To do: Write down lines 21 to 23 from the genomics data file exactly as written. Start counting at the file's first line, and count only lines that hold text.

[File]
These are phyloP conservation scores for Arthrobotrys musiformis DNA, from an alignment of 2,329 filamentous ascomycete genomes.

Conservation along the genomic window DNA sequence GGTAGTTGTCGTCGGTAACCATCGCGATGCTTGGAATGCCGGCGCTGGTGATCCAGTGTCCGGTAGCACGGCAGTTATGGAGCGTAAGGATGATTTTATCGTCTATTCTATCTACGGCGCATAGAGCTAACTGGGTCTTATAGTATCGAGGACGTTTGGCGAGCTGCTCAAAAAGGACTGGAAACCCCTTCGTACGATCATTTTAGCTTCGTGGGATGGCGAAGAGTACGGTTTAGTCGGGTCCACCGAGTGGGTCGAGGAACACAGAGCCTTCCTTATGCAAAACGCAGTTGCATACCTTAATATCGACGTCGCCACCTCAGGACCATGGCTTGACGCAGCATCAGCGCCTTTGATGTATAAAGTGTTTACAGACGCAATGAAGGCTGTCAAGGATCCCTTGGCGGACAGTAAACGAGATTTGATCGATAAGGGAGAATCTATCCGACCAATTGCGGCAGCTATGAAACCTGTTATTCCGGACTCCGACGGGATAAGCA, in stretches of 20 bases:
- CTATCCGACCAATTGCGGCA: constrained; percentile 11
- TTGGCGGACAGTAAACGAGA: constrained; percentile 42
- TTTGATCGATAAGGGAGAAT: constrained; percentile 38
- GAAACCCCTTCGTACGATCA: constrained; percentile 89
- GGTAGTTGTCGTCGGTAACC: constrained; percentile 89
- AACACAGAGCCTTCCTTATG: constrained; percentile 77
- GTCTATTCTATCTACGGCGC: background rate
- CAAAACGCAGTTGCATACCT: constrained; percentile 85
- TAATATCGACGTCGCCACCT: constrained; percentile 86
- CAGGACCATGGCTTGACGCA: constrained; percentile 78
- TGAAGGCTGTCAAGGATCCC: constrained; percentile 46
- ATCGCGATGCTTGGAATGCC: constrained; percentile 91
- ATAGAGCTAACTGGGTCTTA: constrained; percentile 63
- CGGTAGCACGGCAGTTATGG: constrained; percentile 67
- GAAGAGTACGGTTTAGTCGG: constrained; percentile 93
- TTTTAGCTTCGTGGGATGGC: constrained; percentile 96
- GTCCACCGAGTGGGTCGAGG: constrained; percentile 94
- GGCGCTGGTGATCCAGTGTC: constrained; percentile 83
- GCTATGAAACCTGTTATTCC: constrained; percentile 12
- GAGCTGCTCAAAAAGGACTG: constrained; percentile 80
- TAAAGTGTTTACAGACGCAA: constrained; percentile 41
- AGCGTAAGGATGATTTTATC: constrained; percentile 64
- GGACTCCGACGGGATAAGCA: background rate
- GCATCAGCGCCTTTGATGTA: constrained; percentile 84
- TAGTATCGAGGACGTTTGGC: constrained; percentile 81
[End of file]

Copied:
- GCTATGAAACCTGTTATTCC: constrained; percentile 12
- GAGCTGCTCAAAAAGGACTG: constrained; percentile 80
- TAAAGTGTTTACAGACGCAA: constrained; percentile 41